Vacation Pay

Vacation pay and the right to take a vacation

Section 33 of the Employment Standards Act states that employers in Ontario must give employees vacation of at least two weeks “after each vacation entitlement year that he or she completes.” This means that after an employee has worked for twelve months he or she is entitled to take two weeks off and receive vacation pay.

Employees are entitled to a minimum of two weeks off and the employer cannot prevent them from taking the time off. According to Section 35.2 of the Employment Standards Act, vacation pay must be at least four percent of the wages paid to the employee during the period for which vacation is given. This means that the employee may be entitled to receive at least four percent of their average salary for the previous twelve months.

The above entitlements are employment standards and are considered minimums. There is nothing preventing an employee from negotiating more than two weeks of vacation or higher than four percent vacation pay. According to section 5(2) of the Employment Standards Act if a contractual right is greater than the corresponding Employment Standards Act minimum, then the contractual right prevails and the minimum does not apply.

The opposite however is not true. Section 5 of the Employment Standards Act which states that employees cannot contract out of or waive an employment standard. This means that employees receiving less than two weeks off or less than four percent vacation may be victims of an Employment Standards Act violation. This is very important because there are many instances when employers may attempt to chip away at the amount of vacation pay the employee is supposed to receive.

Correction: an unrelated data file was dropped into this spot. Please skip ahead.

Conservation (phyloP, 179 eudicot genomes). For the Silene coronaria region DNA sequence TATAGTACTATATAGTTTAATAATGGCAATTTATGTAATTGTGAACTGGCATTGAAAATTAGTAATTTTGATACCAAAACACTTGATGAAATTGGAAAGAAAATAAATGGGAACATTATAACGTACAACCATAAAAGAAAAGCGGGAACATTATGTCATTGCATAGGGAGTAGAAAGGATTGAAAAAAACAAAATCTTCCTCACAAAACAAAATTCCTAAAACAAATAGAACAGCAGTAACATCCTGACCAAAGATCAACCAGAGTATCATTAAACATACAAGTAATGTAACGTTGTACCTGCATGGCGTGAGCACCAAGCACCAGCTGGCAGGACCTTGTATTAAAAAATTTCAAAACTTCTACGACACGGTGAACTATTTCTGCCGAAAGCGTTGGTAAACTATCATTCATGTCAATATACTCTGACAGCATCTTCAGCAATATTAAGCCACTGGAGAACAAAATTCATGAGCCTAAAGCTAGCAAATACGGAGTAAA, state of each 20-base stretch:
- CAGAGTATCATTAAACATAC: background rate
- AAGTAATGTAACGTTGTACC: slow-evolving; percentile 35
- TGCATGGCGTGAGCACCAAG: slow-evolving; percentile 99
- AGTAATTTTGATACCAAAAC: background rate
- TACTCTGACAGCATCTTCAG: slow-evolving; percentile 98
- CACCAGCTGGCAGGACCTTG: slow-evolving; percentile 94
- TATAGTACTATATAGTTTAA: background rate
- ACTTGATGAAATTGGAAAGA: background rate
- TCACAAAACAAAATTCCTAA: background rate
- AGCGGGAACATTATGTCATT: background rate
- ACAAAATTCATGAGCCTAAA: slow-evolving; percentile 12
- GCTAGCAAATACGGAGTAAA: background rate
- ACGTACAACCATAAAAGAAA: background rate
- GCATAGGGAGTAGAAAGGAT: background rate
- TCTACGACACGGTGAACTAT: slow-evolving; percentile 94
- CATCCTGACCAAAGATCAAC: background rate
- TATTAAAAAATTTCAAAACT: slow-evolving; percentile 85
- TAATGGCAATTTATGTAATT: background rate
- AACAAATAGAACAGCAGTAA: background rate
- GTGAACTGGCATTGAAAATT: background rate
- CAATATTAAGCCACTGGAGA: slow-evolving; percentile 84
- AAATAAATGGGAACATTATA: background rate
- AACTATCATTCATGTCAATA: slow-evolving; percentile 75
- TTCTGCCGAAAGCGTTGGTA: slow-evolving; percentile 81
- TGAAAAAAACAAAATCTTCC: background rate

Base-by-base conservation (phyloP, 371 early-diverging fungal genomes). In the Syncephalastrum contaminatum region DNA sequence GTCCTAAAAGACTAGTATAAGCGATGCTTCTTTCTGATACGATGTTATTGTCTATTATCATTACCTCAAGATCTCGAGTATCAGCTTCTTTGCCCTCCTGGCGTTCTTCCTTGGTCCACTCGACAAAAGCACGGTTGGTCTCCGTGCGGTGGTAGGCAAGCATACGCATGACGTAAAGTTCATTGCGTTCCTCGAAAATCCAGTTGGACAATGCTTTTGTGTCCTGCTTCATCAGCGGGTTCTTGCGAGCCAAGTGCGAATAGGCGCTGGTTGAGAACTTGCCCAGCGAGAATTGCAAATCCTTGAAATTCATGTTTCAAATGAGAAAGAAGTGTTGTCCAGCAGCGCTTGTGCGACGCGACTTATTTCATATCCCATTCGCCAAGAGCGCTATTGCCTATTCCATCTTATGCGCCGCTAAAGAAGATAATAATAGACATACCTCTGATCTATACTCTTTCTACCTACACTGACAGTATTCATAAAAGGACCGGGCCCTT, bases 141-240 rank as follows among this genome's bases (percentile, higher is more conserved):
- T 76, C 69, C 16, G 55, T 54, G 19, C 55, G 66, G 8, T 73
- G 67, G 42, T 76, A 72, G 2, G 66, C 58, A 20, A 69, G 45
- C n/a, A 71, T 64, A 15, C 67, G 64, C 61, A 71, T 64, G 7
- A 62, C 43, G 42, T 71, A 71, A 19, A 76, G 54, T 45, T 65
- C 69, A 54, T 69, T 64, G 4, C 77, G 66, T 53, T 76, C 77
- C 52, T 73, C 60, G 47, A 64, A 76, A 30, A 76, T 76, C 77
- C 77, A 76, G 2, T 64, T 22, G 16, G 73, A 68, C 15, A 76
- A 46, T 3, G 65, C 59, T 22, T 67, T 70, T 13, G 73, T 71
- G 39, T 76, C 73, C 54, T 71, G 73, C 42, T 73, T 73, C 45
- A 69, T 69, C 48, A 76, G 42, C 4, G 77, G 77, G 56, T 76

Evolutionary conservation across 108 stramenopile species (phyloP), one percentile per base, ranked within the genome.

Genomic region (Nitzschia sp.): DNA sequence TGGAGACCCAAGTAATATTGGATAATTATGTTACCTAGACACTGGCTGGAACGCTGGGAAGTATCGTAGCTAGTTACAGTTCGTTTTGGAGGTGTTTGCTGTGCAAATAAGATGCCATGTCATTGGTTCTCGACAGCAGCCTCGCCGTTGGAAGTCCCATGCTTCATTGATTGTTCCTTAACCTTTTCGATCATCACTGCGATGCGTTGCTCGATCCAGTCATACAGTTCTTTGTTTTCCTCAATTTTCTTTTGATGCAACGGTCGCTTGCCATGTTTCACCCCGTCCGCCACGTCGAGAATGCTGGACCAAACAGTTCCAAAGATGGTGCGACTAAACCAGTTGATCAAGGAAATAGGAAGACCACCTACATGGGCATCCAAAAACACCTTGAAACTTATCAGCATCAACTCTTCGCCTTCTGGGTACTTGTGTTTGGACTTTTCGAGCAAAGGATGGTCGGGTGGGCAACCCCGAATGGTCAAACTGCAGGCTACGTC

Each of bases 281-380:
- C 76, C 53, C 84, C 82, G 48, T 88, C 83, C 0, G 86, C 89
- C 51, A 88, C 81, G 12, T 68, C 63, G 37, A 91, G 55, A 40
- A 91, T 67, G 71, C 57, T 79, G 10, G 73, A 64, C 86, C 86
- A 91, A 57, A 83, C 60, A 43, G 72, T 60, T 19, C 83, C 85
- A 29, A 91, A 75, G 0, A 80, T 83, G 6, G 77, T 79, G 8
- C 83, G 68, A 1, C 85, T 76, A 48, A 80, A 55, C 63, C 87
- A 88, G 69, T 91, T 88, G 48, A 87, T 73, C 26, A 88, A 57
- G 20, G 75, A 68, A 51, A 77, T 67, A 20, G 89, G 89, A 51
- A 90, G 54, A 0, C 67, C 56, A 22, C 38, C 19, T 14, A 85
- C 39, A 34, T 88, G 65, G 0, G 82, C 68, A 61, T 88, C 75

It is also important to note that according to Section 36 of the Employment Standards Act vacation pay must be paid in lump sum before vacation is taken.

Termination of employment and vacation pay

When an employee is dismissed without cause the employee may be entitled to reasonable notice or pay in lieu of notice. When calculating the notice period an employee is entitled to, it is important not to forget that vacation pay may also be considered in the calculation. For example, if a person is entitled to receive 14 months of notice, he or she may be entitled to increase that amount by the percentage of vacation pay the employee was receiving. It is very important to speak with a wrongful dismissal lawyer for advice about your termination of employment.

The information on this website is for informative purposes only. It is not legal advice. A lawyer can only be retained after a consultation. If you need a wrongful dismissal lawyer or if you have any other employment law issues, call me at: 416 323 3614